our mission

Anishinaabeg of Kabapikotawangag Resource Council

is committed to common solidarity for the good and benefit of all our men, women, elders and children

Anishinaabeg of Kabapikotawangag Resource Council

In 1995 the Anishinaabeg of Kabapikotawangag Resource Council (AKRC), was created to directly benefit and protect the interests of its membership, in areas including but not limited to health, education, infrastructure, technical, and resource management services.

It is incorporated as an Aboriginal non-profit organization providing advisory and technical services to the member First Nations. The Kabapikotawangag Protocol, which is founded on the Anishinaabe language, culture and traditions, along with provincial and federal policies, provides the guidelines for the legal and political structures of the organization.

The AKRC staff, committies and communities work together to ensure the cooperation, coordination and holistic approaches are in place for the delivery of services to support a high quality of life for the Anishinaabe people. The primary focus is to ensure the children, youth, adults and elders of the member First Nation communities have the resources available to meet the challenges and opportunities for life-long development.

Our Mandate

  • Development and implementation of strategic initiatives that enhance the individual Anishinaabe’s ability to complete the life cycle from infancy to elder in society, economically and spiritually self-sufficient community.
  • Promotion and protection of the Anishinaabeg of Kabapikotawangag commitment to their language, culture, history, spirituality and sacred relation to the land and waters.
  • Promotion and protection of the special treaty and fiduciary relationships with the Crown.
  • Act as a collective entity to develop economic initiatives for the 5 member First Nations while protecting, enhancing, conserving, and managing the resources in the Kabapikotawangag (Lake of the Woods).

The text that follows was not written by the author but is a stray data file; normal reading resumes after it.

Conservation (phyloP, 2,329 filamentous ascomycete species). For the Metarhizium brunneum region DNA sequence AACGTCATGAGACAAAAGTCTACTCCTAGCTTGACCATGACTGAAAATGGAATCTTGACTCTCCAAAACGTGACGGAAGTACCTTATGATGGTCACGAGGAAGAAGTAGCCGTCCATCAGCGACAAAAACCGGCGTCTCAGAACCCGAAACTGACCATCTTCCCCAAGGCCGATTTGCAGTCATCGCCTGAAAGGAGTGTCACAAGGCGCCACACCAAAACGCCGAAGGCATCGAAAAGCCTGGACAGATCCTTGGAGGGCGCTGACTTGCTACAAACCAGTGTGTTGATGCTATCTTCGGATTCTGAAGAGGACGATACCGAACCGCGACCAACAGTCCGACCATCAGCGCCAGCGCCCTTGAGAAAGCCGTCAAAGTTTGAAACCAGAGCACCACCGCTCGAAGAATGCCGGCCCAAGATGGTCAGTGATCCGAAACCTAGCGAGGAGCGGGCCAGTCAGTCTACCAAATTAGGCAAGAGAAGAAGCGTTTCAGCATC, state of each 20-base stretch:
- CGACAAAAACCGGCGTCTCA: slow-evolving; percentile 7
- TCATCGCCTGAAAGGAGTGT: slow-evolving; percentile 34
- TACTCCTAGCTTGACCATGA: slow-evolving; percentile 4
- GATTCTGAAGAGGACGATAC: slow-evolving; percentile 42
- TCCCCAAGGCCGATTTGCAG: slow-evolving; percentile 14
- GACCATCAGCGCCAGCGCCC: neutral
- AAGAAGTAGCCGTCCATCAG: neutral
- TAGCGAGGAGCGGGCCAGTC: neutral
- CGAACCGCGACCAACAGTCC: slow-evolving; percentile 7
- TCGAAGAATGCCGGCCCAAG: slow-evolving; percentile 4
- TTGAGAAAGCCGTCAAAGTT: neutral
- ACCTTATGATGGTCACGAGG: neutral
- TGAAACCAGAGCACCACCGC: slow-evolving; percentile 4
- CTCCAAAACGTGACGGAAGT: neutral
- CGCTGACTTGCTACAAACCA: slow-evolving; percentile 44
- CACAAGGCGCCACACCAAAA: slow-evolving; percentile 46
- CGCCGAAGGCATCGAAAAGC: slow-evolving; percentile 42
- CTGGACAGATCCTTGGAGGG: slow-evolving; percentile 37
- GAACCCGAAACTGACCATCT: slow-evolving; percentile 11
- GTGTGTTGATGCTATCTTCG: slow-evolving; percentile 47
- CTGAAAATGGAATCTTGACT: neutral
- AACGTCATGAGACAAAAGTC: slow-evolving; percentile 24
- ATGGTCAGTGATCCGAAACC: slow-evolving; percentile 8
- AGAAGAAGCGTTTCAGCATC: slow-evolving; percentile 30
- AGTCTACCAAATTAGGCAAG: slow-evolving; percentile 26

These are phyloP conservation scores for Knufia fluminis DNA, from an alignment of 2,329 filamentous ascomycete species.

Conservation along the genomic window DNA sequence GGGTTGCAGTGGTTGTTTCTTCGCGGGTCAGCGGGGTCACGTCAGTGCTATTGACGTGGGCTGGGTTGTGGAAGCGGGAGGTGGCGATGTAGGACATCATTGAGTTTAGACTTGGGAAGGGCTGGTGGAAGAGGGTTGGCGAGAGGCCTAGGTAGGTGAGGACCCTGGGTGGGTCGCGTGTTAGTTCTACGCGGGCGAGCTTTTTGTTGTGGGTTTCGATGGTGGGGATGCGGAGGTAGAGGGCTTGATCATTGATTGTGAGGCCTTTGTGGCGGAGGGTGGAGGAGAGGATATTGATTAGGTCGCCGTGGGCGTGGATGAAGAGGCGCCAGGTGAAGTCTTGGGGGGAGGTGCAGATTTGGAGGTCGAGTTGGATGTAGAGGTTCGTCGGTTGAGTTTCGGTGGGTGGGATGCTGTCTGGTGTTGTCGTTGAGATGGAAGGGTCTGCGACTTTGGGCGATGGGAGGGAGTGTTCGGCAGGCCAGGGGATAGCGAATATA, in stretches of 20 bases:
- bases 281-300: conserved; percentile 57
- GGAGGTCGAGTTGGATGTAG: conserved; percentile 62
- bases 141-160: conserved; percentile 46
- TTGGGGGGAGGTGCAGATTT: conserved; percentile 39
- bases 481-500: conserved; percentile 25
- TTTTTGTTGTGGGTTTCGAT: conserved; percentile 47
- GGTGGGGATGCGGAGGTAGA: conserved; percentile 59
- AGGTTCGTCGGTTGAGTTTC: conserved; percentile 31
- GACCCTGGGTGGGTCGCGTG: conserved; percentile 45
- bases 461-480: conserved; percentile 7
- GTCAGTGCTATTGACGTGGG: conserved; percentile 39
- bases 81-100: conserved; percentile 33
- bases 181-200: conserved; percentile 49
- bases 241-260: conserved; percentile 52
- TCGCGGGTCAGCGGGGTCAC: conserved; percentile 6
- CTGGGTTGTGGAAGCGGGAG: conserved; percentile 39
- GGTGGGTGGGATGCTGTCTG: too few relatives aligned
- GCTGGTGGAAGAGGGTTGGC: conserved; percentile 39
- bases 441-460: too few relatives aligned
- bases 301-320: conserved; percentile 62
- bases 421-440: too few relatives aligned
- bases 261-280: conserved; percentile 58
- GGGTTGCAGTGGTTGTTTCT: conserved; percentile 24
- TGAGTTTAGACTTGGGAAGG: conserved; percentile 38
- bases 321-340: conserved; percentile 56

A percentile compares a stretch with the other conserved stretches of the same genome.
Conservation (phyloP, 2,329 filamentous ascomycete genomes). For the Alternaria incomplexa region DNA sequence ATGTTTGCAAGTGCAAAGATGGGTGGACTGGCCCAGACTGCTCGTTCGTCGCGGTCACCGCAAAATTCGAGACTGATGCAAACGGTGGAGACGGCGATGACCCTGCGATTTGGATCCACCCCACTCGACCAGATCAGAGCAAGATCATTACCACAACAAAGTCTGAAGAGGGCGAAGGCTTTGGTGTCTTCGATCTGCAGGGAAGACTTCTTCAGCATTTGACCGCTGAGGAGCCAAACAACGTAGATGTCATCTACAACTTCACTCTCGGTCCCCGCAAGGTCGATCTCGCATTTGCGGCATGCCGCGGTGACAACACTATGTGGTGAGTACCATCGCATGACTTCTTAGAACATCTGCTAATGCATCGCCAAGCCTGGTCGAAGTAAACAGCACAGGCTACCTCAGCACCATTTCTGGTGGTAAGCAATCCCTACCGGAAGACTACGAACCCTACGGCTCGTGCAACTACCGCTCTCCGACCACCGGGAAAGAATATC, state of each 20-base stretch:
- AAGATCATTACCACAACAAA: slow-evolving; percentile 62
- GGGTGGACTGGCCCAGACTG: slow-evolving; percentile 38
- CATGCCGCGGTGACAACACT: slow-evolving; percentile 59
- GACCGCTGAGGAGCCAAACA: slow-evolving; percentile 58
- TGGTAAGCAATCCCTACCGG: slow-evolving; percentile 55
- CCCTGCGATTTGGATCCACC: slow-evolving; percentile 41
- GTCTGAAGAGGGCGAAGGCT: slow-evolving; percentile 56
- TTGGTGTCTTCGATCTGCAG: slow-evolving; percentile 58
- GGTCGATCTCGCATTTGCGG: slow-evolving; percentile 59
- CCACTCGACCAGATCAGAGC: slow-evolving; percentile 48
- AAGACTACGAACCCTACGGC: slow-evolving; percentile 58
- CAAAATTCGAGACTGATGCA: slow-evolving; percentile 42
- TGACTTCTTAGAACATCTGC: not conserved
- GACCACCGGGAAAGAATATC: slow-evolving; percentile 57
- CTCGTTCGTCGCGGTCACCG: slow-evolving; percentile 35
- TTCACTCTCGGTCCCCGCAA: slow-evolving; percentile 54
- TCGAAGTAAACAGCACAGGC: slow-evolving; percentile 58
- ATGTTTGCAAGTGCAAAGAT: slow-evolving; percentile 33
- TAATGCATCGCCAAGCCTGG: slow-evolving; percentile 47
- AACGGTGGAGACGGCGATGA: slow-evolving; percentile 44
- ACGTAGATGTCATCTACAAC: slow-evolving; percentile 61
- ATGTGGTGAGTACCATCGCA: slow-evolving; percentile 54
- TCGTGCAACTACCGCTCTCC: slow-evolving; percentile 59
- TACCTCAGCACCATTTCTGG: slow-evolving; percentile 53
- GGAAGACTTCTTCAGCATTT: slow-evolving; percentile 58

• Develop technological capabilities at the First Nation level in all areas of resource harvesting and management.

While carrying out this mandate in providing programs and services to the five member First Nations the Anishinaabeg of Kabapikotawangag Resource Council will also engage other governments and organizations in establishing relationships, protocols and agreements. The Chief’s of Anishinaabeg of Kabapikotawangag Council have taken steps to assume greater political responsibilities and representation for member First Nations. In regards, changes are taking place to reflect new mandates, relationships and protocols in matters of self-government.

Vision Statement

From time immemorial our Nations and people have lived enjoyed the gifts of the Creation. We have enjoyed and benefited from a long history of political, social, and cultural, and spiritual interactions and relationships. The laws and principles we adhere to are those that are set forth in the Ogichitibaakonigewin and the teachings of Gizhiiwaatiziwin, Aatsookaanan, Miinigoowiziwin, and Kagiikwiwinan that have been handed down by our ancestors.

The Story of the Kabapikotawangag Staff

The Kabapikotawangag Staff belongs to the Lake of the Sand Bars. It was given to us by the spiritual. It was given to Clifford in a dream. (Told by Clifford Skead)

A man came and told him to make a staff for the lake people. The staff was to be the size of a man – longer than 6 feet. The feathers belong to and represent each community.

The ribbons represent the rainbow.
The beaver pelt represents the beaver that lives in the water.
The pipe was to have a stub and be purple like the sky.
The one who looks after the Tribal Council has to look after it, and it looks after us.
The staff should be feasted in the spring and the fall – all these things are sacred. It can be feasted anywhere on the Lake.
The spiritual staff (being) was given to us by the Creator.

Clifford waited before he told anyone.

He had a second dream and saw the staff. He was asked “Do you have it made?”

“No” he said.

This will keep your people together.

( A seventh Eagle Feather was added to the Staff to represent the Youth of AKRC. )

The staff can be at traditional, non-traditional, and government meetings.